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Society Versus the Individual in Gather Together in My Name
"I reassured myself. I was helping my man. And, after all, there was nothing wrong with sex. I had no need for shame. Society dictated that sex was only licensed by marriage documents. Well, I didn't agree with that. Society is a conglomerate of human beings and that's just what I was. A human being." What we have here from Maya Angelou's novel, Gather Together in My Name, is the basic battle of society against the individual. Who wins? Well, according to Angelou, the answer is no one wins because everyone loses. It is this particular theme that needs to be addressed the most for two reasons. One is that Maya Angelou is one of the first black females to write about the "Ritas" of the world. The second, which is the one under investigation in this essay, is in reference to John Oliver Killens' criticism, "This is the story of a great heroine who knows the meaning of a struggle and never loses her pride or dignity. Indeed, her story makes me proud of the human race."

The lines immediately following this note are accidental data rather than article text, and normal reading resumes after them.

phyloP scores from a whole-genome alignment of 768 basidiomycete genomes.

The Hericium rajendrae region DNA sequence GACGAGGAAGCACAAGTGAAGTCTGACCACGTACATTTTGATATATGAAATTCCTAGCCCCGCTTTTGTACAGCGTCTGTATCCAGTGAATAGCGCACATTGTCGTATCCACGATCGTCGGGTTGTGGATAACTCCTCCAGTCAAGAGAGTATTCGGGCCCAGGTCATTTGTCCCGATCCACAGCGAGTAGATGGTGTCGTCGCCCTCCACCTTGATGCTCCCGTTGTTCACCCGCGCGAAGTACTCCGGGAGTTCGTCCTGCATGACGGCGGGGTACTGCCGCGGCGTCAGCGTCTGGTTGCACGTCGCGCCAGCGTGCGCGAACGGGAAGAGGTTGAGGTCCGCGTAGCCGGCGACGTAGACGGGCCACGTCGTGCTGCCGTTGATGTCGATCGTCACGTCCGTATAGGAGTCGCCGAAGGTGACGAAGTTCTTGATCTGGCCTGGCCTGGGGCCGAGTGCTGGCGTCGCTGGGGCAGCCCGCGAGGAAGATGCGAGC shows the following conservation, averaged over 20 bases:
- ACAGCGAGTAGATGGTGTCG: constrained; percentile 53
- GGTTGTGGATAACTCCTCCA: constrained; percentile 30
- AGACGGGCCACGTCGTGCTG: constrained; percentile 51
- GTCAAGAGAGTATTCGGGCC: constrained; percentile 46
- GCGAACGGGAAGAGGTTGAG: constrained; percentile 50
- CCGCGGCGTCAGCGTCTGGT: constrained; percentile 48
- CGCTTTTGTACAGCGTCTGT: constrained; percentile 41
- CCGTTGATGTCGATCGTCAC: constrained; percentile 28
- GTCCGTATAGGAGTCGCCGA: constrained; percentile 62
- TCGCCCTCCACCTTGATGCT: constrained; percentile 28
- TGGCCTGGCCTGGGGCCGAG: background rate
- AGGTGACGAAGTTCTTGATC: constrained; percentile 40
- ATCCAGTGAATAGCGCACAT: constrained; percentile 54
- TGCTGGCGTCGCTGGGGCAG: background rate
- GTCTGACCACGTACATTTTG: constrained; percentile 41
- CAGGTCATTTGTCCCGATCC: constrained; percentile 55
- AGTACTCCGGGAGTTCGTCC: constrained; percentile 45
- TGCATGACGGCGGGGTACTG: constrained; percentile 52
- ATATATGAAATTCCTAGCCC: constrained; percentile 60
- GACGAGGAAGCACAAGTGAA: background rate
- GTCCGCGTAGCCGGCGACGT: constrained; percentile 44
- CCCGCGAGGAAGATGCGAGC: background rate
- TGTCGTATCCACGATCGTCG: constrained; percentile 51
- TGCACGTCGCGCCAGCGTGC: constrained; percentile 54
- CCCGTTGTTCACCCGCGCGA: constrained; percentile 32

"I had no idea what I was going to make of my life, but I had given a promise and found my innocence. I swore I'd never lose it again." Those words spoken by Rita at the end of the novel seem to support Killens' appraisal. However, while an eighteen-year-old mother, who has had numerous failures and even a greater number of affairs, may know "the meaning of a struggle" quite well, it is not so that she never loses her pride or dignity. In fact, it is doubtful as to whether or not, even by the stories end, she has yet found it. One may argue that she found her pride and dignity after she stopped smoking pot or after she stopped prostituting or after (about the fifth time) she promised herself she would get her life together. Unfortunately, none of these are valid, for Rita did not actually discontinue the use of pot, she just ran out. Rita sleeps with a drug addict named Troubadour Martin for the security she thought she would receive from him.
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